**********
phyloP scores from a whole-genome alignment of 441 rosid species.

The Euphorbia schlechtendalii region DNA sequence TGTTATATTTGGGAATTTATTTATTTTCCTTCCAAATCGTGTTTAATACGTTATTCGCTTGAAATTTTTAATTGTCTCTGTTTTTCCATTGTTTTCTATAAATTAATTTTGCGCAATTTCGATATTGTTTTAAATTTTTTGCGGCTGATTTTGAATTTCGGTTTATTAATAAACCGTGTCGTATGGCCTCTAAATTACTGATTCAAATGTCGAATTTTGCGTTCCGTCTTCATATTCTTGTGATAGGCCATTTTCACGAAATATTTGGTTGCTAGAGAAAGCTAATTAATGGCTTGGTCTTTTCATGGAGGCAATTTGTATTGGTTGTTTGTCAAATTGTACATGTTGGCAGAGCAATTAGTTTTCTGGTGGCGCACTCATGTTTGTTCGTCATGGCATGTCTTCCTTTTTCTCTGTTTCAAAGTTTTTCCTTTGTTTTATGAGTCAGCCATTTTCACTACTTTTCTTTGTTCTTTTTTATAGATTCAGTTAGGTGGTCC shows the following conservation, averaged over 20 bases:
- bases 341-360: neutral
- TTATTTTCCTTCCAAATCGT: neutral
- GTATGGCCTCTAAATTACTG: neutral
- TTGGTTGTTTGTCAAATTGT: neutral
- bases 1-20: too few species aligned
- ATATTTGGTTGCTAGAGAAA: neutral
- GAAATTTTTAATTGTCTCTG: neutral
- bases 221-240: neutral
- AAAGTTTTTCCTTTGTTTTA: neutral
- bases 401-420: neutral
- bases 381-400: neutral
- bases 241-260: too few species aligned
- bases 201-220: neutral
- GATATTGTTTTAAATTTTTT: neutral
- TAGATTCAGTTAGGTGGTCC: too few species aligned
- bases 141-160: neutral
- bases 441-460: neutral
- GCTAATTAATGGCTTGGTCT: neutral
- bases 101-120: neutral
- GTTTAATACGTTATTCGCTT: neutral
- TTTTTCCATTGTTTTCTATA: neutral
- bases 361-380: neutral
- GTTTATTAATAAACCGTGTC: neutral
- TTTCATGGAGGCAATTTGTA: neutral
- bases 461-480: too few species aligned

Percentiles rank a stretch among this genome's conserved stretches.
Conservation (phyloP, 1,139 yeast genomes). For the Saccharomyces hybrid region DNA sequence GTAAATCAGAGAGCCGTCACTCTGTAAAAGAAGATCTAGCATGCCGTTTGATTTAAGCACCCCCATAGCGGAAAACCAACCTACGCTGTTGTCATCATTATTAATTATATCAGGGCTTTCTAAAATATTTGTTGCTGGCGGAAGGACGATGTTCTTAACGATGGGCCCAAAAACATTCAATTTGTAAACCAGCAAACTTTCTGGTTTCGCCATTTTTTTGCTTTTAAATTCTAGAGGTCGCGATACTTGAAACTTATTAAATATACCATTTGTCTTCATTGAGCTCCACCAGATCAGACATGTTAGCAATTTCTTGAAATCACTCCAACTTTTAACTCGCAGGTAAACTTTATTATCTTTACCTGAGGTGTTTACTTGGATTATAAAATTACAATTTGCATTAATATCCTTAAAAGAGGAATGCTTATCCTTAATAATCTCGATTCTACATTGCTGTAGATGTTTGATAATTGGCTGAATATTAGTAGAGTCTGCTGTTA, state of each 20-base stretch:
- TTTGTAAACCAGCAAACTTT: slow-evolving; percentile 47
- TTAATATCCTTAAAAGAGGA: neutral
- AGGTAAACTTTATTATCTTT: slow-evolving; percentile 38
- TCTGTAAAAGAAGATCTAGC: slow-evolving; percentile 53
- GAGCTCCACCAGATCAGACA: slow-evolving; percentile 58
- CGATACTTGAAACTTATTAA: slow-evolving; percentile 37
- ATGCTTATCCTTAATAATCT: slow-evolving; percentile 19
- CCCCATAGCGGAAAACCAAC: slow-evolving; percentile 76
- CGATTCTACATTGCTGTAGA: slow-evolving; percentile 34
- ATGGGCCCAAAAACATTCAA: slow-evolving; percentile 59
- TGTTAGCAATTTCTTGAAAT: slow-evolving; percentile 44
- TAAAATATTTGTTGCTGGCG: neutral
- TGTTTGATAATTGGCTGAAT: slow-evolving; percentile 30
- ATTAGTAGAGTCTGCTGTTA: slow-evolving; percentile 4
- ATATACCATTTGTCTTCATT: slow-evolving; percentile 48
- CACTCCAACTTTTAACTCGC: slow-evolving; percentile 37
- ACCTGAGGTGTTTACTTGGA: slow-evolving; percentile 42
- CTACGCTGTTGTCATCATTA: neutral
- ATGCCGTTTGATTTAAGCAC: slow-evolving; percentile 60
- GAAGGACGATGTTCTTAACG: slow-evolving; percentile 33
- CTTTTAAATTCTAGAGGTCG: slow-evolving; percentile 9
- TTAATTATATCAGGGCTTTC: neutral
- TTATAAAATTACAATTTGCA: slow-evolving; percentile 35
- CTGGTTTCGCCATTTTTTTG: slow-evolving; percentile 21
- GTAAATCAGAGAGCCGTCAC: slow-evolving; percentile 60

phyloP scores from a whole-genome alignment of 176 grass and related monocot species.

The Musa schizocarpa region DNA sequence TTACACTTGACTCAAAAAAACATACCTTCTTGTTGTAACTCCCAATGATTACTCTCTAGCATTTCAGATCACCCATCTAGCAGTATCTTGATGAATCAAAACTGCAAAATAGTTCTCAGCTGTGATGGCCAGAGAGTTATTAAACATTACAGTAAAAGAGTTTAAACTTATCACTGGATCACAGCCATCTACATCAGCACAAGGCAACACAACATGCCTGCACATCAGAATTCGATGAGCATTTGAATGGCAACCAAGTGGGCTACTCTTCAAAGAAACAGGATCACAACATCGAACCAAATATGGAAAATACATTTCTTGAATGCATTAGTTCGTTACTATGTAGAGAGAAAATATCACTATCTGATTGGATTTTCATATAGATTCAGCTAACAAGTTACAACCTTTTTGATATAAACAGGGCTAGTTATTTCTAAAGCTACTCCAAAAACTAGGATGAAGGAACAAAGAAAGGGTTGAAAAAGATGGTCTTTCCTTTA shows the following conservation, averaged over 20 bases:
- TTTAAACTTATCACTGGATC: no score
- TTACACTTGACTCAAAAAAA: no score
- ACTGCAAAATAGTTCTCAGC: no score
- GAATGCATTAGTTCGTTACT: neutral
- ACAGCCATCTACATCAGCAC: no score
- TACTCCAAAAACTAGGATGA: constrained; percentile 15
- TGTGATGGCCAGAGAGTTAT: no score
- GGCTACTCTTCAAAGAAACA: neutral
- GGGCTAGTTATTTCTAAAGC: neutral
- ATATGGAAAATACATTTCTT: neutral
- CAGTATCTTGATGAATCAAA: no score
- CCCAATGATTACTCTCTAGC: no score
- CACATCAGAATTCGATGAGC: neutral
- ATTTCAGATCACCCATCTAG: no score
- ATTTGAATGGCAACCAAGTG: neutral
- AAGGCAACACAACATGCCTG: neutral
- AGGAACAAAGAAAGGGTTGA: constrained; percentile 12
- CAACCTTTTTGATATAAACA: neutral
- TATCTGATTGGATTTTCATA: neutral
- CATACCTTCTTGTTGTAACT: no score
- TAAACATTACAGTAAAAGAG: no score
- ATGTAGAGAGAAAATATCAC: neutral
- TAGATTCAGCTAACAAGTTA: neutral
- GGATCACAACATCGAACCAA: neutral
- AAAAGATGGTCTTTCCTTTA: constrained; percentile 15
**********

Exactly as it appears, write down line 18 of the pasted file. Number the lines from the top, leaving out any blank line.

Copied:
- bases 141-160: neutral